In the Function Arguments dialogue box, click the top button with the red arrow, then select the range of cells to enter into the formula from the spreadsheet, click OK.

Try it: On Sheet 1 of Sales report.xlsx type Average into cell A12. Use the Insert Function button to calculate average actual and target sales for each quarter in row 12.

Using the AutoSum dropdown list

The AutoSum button dropdown arrow provides access to common functions, and the Insert Function dialogue box.

To insert a function using the AutoSum list:

  • Select the cell where the formula is to appear in the spreadsheet
  • Select the function you wish to use from the AutoSum list
  • Check the formula to ensure it is accurate - edit the formula if necessary
  • Press Enter to confirm the formula and display the formula result.

Try it: On Sheet 1 of Sales report.xlsx type Minimum into cell A13. Use the AutoSum list to calculate minimum actual and target sales for each quarter in row 13.

Entering functions manually

All the common functions follow the same basic structure:
=function_name(cell:cell) or =function_name(cell,cell,cell)

Therefore, formulas containing functions can be typed directly into a cell in the spreadsheet. After pressing the = (equals button) start typing a function name. Immediately after entering the first character of the name, Excel provides you with a list of function names beginning with that letter. Locate the function name you require and double click on it. Excel will then insert the name together with the opening bracket. All you then have to do is to complete the function requirements and press enter. The closing bracket is automatically inserted for you and the result of the formula is entered into the selected cell.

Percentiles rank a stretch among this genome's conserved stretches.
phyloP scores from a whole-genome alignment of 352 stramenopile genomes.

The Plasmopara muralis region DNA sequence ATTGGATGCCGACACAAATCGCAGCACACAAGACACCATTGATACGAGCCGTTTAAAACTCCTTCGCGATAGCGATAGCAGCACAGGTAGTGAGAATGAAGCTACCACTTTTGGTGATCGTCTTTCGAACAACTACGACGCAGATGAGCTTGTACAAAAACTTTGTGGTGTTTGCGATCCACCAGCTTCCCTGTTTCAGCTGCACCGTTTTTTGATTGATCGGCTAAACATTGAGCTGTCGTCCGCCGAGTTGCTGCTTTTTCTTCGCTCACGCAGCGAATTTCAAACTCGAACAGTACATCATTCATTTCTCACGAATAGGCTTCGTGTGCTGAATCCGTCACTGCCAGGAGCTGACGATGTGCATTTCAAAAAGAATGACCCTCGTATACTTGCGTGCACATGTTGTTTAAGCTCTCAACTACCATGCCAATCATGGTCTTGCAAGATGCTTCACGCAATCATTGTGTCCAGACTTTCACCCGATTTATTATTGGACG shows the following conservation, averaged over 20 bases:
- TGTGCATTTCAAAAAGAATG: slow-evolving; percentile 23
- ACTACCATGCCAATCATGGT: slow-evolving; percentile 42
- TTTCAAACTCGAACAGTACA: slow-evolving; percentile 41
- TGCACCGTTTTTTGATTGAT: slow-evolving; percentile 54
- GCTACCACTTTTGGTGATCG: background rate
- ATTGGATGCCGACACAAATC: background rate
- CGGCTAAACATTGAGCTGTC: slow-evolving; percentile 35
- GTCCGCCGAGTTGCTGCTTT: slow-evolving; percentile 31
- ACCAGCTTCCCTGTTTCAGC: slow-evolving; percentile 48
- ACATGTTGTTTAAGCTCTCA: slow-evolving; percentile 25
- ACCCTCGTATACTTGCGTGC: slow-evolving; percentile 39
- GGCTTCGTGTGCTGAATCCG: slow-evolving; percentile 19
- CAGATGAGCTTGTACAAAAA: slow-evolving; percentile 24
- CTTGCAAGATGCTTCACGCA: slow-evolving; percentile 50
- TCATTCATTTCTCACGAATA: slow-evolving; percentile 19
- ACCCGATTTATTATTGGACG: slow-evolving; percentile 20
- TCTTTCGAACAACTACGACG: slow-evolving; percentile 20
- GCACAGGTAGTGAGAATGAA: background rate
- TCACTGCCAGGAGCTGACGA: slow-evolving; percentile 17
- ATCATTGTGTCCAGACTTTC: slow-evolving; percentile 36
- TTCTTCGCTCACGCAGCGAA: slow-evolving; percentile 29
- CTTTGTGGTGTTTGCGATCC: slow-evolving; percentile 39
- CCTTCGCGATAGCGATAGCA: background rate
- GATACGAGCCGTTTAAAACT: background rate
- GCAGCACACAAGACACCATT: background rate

Try it: On Sheet 1 of Sales report.xlsx type Maximum into cell A14. Enter formulas to calculate maximum actual and target sales for each quarter into row 14.

Type No. of employees into cell A15.

Use any one of the three methods for inserting functions to enter the COUNT function into cell B15. The COUNT function can be used on cells that contain values, to determine how many values there are. In this case, we want to know how many employees there are.

Using AutoCalc

The AutoCalc feature in the status bar at the bottom-right of the Excel window can be used to find the result of using particular functions on cells that have been selected in the spreadsheet.

To use the AutoCalc feature:

  • Select the range of values that you wish to find the total/average/minimum/maximum/count of
  • Right-click in the status bar and choose the relevant function(s) from the menu to view the result in the status bar area.